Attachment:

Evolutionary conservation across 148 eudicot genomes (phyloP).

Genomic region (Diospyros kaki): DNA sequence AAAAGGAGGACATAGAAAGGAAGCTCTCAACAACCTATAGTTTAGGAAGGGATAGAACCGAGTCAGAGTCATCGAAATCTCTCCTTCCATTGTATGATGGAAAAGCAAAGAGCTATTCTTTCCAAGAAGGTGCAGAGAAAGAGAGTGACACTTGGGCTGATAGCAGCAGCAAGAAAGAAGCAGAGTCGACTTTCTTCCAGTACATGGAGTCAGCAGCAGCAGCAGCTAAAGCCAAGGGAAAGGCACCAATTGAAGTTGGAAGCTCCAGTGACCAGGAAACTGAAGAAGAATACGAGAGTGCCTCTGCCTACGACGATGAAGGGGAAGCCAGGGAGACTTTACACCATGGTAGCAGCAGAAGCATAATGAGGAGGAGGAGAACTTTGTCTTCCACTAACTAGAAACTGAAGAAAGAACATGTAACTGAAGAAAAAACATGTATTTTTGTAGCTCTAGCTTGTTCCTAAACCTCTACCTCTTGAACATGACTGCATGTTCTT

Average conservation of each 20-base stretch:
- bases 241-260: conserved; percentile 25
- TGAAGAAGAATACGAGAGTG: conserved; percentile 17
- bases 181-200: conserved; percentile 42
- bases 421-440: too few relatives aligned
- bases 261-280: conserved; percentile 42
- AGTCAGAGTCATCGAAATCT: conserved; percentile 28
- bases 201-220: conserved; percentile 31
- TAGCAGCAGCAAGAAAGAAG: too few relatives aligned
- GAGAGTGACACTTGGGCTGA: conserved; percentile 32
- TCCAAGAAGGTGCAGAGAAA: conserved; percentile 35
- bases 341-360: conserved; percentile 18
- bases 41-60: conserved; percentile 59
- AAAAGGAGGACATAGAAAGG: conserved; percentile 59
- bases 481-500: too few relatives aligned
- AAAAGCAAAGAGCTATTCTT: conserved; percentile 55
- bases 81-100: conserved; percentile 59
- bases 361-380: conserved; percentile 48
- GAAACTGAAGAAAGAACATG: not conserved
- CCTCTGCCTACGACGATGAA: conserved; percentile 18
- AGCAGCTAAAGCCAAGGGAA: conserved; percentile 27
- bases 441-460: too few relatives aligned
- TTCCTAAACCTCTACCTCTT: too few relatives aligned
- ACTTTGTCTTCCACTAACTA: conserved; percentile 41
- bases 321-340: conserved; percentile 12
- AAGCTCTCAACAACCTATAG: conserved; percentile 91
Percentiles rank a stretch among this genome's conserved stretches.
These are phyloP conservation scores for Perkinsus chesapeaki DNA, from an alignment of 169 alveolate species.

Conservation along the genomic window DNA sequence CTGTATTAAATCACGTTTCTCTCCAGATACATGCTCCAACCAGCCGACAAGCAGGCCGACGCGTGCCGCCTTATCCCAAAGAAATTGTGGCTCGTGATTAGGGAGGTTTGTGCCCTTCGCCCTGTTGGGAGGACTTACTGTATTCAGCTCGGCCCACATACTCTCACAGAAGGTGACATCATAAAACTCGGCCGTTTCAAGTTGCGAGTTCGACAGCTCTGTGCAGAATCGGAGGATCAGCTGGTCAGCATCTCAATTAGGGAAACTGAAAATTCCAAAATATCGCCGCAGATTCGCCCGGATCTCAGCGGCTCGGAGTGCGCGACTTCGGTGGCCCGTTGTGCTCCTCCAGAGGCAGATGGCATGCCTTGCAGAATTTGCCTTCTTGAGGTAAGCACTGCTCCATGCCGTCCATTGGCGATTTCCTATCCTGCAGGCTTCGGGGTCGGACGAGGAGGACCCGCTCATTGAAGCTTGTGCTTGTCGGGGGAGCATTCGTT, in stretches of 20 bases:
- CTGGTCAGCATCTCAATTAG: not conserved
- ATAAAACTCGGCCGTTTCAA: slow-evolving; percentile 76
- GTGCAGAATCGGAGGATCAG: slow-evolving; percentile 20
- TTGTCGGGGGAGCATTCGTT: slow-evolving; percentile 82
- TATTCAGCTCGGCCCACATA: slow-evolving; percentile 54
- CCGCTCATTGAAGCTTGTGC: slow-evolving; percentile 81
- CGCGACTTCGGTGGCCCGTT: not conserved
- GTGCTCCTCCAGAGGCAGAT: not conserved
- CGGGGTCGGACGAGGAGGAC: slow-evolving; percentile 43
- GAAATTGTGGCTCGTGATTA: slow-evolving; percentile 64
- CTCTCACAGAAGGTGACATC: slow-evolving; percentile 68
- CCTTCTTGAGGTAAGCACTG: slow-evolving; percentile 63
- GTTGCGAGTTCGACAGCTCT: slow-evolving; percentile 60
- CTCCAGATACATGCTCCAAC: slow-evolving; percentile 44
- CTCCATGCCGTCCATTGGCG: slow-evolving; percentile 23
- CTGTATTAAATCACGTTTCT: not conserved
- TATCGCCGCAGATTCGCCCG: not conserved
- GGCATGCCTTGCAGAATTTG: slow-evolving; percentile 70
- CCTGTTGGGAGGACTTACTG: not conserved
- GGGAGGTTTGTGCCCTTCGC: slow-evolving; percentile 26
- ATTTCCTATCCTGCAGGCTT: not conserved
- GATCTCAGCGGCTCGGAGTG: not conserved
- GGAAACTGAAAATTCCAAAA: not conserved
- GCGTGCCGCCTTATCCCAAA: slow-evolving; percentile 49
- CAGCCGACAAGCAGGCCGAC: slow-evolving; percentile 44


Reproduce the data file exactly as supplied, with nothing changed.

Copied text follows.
Evolutionary conservation across 148 eudicot genomes (phyloP).

Genomic region (Diospyros kaki): DNA sequence AAAAGGAGGACATAGAAAGGAAGCTCTCAACAACCTATAGTTTAGGAAGGGATAGAACCGAGTCAGAGTCATCGAAATCTCTCCTTCCATTGTATGATGGAAAAGCAAAGAGCTATTCTTTCCAAGAAGGTGCAGAGAAAGAGAGTGACACTTGGGCTGATAGCAGCAGCAAGAAAGAAGCAGAGTCGACTTTCTTCCAGTACATGGAGTCAGCAGCAGCAGCAGCTAAAGCCAAGGGAAAGGCACCAATTGAAGTTGGAAGCTCCAGTGACCAGGAAACTGAAGAAGAATACGAGAGTGCCTCTGCCTACGACGATGAAGGGGAAGCCAGGGAGACTTTACACCATGGTAGCAGCAGAAGCATAATGAGGAGGAGGAGAACTTTGTCTTCCACTAACTAGAAACTGAAGAAAGAACATGTAACTGAAGAAAAAACATGTATTTTTGTAGCTCTAGCTTGTTCCTAAACCTCTACCTCTTGAACATGACTGCATGTTCTT

Average conservation of each 20-base stretch:
- bases 241-260: conserved; percentile 25
- TGAAGAAGAATACGAGAGTG: conserved; percentile 17
- bases 181-200: conserved; percentile 42
- bases 421-440: too few relatives aligned
- bases 261-280: conserved; percentile 42
- AGTCAGAGTCATCGAAATCT: conserved; percentile 28
- bases 201-220: conserved; percentile 31
- TAGCAGCAGCAAGAAAGAAG: too few relatives aligned
- GAGAGTGACACTTGGGCTGA: conserved; percentile 32
- TCCAAGAAGGTGCAGAGAAA: conserved; percentile 35
- bases 341-360: conserved; percentile 18
- bases 41-60: conserved; percentile 59
- AAAAGGAGGACATAGAAAGG: conserved; percentile 59
- bases 481-500: too few relatives aligned
- AAAAGCAAAGAGCTATTCTT: conserved; percentile 55
- bases 81-100: conserved; percentile 59
- bases 361-380: conserved; percentile 48
- GAAACTGAAGAAAGAACATG: not conserved
- CCTCTGCCTACGACGATGAA: conserved; percentile 18
- AGCAGCTAAAGCCAAGGGAA: conserved; percentile 27
- bases 441-460: too few relatives aligned
- TTCCTAAACCTCTACCTCTT: too few relatives aligned
- ACTTTGTCTTCCACTAACTA: conserved; percentile 41
- bases 321-340: conserved; percentile 12
- AAGCTCTCAACAACCTATAG: conserved; percentile 91
Percentiles rank a stretch among this genome's conserved stretches.
These are phyloP conservation scores for Perkinsus chesapeaki DNA, from an alignment of 169 alveolate species.

Conservation along the genomic window DNA sequence CTGTATTAAATCACGTTTCTCTCCAGATACATGCTCCAACCAGCCGACAAGCAGGCCGACGCGTGCCGCCTTATCCCAAAGAAATTGTGGCTCGTGATTAGGGAGGTTTGTGCCCTTCGCCCTGTTGGGAGGACTTACTGTATTCAGCTCGGCCCACATACTCTCACAGAAGGTGACATCATAAAACTCGGCCGTTTCAAGTTGCGAGTTCGACAGCTCTGTGCAGAATCGGAGGATCAGCTGGTCAGCATCTCAATTAGGGAAACTGAAAATTCCAAAATATCGCCGCAGATTCGCCCGGATCTCAGCGGCTCGGAGTGCGCGACTTCGGTGGCCCGTTGTGCTCCTCCAGAGGCAGATGGCATGCCTTGCAGAATTTGCCTTCTTGAGGTAAGCACTGCTCCATGCCGTCCATTGGCGATTTCCTATCCTGCAGGCTTCGGGGTCGGACGAGGAGGACCCGCTCATTGAAGCTTGTGCTTGTCGGGGGAGCATTCGTT, in stretches of 20 bases:
- CTGGTCAGCATCTCAATTAG: not conserved
- ATAAAACTCGGCCGTTTCAA: slow-evolving; percentile 76
- GTGCAGAATCGGAGGATCAG: slow-evolving; percentile 20
- TTGTCGGGGGAGCATTCGTT: slow-evolving; percentile 82
- TATTCAGCTCGGCCCACATA: slow-evolving; percentile 54
- CCGCTCATTGAAGCTTGTGC: slow-evolving; percentile 81
- CGCGACTTCGGTGGCCCGTT: not conserved
- GTGCTCCTCCAGAGGCAGAT: not conserved
- CGGGGTCGGACGAGGAGGAC: slow-evolving; percentile 43
- GAAATTGTGGCTCGTGATTA: slow-evolving; percentile 64
- CTCTCACAGAAGGTGACATC: slow-evolving; percentile 68
- CCTTCTTGAGGTAAGCACTG: slow-evolving; percentile 63
- GTTGCGAGTTCGACAGCTCT: slow-evolving; percentile 60
- CTCCAGATACATGCTCCAAC: slow-evolving; percentile 44
- CTCCATGCCGTCCATTGGCG: slow-evolving; percentile 23
- CTGTATTAAATCACGTTTCT: not conserved
- TATCGCCGCAGATTCGCCCG: not conserved
- GGCATGCCTTGCAGAATTTG: slow-evolving; percentile 70
- CCTGTTGGGAGGACTTACTG: not conserved
- GGGAGGTTTGTGCCCTTCGC: slow-evolving; percentile 26
- ATTTCCTATCCTGCAGGCTT: not conserved
- GATCTCAGCGGCTCGGAGTG: not conserved
- GGAAACTGAAAATTCCAAAA: not conserved
- GCGTGCCGCCTTATCCCAAA: slow-evolving; percentile 49
- CAGCCGACAAGCAGGCCGAC: slow-evolving; percentile 44